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The effects of helicobacter pylori eradication on the number of tender points, sleep quality, depression, and anxiety in patients with fibromyalgia.

Fibromyalgia syndrome (FMS) is a chronic disorder characterized by widespread musculoskeletal pain and the presence of tender points. (1) Sleep disturbance is one of the most common symptoms of FMS. (2) Fibromyalgia is frequently found to comorbid with depression and anxiety. (3)

The etiology of fibromyalgia is exactly unknown, and the role of microorganisms in the etiopathogenesis of FMS remains controversial. Although the possible association between various microorganisms and fibromyalgia have been investigated, there is rather limited literature regarding the role of Helicobacter pylori (H. pylori). (4)

Helicobacter pylori is a gram-negative bacterium found in the stomach, however, in recent years there has been a growing interest in the subject of extragastric manifestations of H. pylori infection. (5) Some mechanisms such as the release of inflammatory mediators, molecular mimicry, and systemic immune response have been suggested for the extragastric involvement. It is possible that H. pylori plays a role in FMS via these mechanisms. The aim of this study was to assess the effect of H. pylori eradication on the number of tender points, sleep quality, depression, and anxiety in patients with FMS. To the best of our knowledge, this is the first study to evaluate the impact of H. pylori eradication on fibromyalgia symptoms.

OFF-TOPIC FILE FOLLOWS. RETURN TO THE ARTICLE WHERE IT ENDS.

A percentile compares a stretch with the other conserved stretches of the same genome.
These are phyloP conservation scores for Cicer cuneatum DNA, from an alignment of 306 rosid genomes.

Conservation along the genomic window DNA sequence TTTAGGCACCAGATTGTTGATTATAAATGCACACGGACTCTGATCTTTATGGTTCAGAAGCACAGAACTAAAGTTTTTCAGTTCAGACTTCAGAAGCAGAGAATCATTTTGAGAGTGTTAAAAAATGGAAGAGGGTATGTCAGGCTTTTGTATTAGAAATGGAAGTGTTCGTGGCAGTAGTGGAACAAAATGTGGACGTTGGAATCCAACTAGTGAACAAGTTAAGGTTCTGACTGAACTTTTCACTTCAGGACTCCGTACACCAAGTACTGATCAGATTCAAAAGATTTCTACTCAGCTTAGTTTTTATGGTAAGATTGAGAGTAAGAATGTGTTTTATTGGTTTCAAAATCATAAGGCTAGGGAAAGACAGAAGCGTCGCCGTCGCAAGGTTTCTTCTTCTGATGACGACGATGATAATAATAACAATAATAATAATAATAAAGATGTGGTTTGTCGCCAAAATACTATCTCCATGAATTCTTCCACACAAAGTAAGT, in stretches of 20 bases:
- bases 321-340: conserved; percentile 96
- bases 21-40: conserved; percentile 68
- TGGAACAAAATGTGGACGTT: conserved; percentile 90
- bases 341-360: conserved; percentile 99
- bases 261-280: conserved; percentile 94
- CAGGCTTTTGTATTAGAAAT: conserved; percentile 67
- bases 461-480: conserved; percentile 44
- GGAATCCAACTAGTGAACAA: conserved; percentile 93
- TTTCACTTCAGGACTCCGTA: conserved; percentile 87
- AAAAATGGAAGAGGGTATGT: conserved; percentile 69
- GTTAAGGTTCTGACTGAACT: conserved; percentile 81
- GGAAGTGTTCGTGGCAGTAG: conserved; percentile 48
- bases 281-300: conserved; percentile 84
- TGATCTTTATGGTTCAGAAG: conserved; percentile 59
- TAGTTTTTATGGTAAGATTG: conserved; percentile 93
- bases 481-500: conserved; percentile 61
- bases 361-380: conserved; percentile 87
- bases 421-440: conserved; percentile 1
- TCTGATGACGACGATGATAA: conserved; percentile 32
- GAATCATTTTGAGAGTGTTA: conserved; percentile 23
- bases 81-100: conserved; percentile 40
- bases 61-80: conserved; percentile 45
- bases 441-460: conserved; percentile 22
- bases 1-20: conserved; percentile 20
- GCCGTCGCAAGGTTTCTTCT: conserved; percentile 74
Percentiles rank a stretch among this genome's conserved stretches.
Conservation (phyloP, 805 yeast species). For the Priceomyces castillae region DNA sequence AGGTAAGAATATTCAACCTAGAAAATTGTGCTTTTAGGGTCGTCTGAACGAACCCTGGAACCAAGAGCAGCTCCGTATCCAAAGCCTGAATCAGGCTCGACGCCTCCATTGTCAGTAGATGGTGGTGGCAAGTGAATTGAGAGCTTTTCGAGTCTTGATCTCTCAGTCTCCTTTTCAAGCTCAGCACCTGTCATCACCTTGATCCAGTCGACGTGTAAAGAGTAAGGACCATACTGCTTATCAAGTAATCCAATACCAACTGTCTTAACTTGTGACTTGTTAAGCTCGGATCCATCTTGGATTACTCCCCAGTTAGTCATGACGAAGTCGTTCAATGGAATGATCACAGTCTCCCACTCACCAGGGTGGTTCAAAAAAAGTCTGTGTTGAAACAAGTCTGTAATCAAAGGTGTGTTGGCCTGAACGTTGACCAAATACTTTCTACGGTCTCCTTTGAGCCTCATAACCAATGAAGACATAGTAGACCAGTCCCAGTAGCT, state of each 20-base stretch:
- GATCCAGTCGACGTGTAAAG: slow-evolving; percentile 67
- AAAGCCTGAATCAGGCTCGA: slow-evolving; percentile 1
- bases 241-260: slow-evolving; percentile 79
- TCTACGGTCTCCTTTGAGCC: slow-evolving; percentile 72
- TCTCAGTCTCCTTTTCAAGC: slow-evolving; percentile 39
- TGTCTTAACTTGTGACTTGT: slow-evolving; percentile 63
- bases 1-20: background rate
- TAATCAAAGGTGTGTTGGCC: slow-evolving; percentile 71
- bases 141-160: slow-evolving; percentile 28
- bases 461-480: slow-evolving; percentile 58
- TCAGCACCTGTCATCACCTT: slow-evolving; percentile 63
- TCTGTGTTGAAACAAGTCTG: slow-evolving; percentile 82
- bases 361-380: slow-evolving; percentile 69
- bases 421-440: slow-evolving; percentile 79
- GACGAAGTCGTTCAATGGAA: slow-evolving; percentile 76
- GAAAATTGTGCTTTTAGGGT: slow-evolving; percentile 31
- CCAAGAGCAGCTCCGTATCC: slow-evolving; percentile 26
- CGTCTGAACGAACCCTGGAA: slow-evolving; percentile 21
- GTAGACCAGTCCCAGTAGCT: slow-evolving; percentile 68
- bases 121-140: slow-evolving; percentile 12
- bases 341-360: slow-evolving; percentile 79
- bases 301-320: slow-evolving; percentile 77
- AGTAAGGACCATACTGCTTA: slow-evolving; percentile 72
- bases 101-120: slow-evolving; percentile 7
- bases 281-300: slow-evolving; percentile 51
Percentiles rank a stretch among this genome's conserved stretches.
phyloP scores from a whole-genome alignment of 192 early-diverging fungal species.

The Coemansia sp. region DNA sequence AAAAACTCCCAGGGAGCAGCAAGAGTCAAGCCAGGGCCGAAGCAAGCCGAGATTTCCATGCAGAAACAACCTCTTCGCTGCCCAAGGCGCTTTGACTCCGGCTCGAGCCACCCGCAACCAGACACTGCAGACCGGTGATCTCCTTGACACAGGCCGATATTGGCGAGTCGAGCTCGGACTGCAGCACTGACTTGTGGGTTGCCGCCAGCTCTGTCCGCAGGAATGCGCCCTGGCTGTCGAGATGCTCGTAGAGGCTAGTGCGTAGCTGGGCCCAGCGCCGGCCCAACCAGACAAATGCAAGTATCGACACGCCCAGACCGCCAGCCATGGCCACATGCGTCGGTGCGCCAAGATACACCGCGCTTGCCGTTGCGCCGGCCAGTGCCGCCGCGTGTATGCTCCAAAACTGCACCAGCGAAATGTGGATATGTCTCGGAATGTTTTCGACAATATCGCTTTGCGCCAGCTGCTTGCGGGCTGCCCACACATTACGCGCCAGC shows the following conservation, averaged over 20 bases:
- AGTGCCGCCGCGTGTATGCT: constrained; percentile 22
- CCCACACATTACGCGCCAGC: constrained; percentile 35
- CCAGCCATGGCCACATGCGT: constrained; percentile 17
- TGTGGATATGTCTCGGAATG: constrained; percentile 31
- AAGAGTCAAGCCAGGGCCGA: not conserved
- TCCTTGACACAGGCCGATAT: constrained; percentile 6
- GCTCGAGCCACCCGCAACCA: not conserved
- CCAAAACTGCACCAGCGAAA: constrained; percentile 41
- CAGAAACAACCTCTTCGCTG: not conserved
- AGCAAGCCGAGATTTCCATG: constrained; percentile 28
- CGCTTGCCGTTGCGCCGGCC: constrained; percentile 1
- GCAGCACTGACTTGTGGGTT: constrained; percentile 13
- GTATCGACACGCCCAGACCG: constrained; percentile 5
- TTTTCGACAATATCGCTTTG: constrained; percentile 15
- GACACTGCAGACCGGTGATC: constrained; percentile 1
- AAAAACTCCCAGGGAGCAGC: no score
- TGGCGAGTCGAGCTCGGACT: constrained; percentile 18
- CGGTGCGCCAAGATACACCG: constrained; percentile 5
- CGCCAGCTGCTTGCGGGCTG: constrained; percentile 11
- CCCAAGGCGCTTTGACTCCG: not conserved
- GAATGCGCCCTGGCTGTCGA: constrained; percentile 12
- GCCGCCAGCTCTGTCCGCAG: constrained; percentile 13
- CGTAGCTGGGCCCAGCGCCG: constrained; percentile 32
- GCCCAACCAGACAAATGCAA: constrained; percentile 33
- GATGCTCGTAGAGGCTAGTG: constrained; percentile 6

This study was carried out at the Yuzuncu Yil University Hospital between May 2012 and August 2012. The inclusion criteria of patients in the study were: (i) age 21 years or older, (ii) diagnosis of FMS by the American College of Rheumatology criteria, (6) (iii) presence of dyspeptic complaints, (iv) detection of H. pylori positive gastritis by endoscopy, and (v) written consent of the patient to participate in the study.

Patients were excluded from the study if they received H. pylori eradication therapy within the past year or fibromyalgia treatment in the previous six months or [H.sub.2] receptor antagonist, proton pump inhibitor or analgesic drugs within the past week prior to the study. Patients with hypersensitivity against drugs used in the study, pregnancy or lactation, rheumatic disease, liver or renal disorder, systemic diseases (e.g. diabetes mellitus, hyper- or hypothyroidism, asthma, etc.) were also excluded.